Dejected or determined?

(Un)adopted is Lifeline’s international orphan care ministry. At first glance, the term unadopted conveys sadness and hopelessness. Orphans exist because of brokenness — a system, a structure, a relationship, a family. Many of the children categorized by the world as unadoptable are deemed so due to governmental corruption, systemic poverty, parental addiction and decades of compounded sin within their family units.

Believing they have no other option, many parents in crisis place their children in institutions or orphanages hoping that their children can find food for their bellies and a safe place to sleep. Communities begin to normalize this behavior because they know of no other way to address the brokenness and poverty around them. Tragically, once these children are out of sight, they become all too easy to ignore and marginalized further. “We don’t have orphans” has become the all-too-common refrain in many parts of the world, including our own.

The truth is that orphaned and vulnerable children are hidden in plain sight. Those who have physical or mental impairments are labeled as handicapped and kept out of school. Orphaned children face civil war or disease. And the sad reality is that most are perceived as a financial burden to the community.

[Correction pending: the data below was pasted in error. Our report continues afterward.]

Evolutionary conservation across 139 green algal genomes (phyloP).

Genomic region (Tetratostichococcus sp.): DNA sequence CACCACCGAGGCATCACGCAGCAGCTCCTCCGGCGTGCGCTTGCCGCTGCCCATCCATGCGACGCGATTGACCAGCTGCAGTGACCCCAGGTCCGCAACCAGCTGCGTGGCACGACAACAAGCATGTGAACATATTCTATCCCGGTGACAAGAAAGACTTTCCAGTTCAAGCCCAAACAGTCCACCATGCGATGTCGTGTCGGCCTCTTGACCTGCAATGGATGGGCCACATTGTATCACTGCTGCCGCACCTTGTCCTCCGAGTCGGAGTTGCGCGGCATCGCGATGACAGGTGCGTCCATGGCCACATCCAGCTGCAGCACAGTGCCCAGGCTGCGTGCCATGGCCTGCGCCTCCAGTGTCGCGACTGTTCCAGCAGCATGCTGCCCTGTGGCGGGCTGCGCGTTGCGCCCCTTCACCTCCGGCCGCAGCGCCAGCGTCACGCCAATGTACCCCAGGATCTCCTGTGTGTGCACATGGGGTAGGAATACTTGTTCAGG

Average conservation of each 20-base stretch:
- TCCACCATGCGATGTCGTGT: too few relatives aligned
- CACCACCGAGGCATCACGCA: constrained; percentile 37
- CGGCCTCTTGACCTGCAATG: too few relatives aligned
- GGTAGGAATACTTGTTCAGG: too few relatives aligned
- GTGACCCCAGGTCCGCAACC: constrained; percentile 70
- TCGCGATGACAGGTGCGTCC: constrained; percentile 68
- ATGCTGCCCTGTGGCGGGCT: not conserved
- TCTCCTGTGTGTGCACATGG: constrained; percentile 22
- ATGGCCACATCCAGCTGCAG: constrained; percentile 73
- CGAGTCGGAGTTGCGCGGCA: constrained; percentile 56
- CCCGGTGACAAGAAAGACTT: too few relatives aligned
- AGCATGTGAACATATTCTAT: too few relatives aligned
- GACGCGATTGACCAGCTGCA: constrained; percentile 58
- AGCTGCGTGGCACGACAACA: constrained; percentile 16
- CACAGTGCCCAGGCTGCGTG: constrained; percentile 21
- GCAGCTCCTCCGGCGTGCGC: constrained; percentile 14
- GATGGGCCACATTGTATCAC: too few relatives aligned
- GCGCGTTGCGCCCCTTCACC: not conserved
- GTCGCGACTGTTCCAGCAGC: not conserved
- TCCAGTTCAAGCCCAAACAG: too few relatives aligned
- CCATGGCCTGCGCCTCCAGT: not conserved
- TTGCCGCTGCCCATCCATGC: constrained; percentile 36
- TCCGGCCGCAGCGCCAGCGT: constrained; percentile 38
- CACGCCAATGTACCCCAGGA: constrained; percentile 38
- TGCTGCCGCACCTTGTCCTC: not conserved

Beloved, we must strive to see orphaned and vulnerable children, not as the world sees them, but in the loving and adoring way that the author and sustainer of life sees them: image bearers with inestimable and incalculable value and worth.

When I reflect on the term “unadopted” through a biblical lens, I am drawn to see it differently. While many of the world’s orphans are “unadoptable” by a family here on Earth, they are all adoptable into the family of God through the work of Jesus.  It's pure joy to see children who have been deprived of a family being cared for by the Body of Christ.

Pastor Kujjubi and many others like him believe that adoption can take different forms in their communities — the unwanted are adopted into the community of God’s people; those deemed unnecessary are adopted into a future of possibilities and dreams; those who feel unlovable are adopted into God’s family. Through the local church, Lifeline helps these vulnerable children receive love and care, enroll in schools, learn life skills and hear and respond to the hope of the Gospel.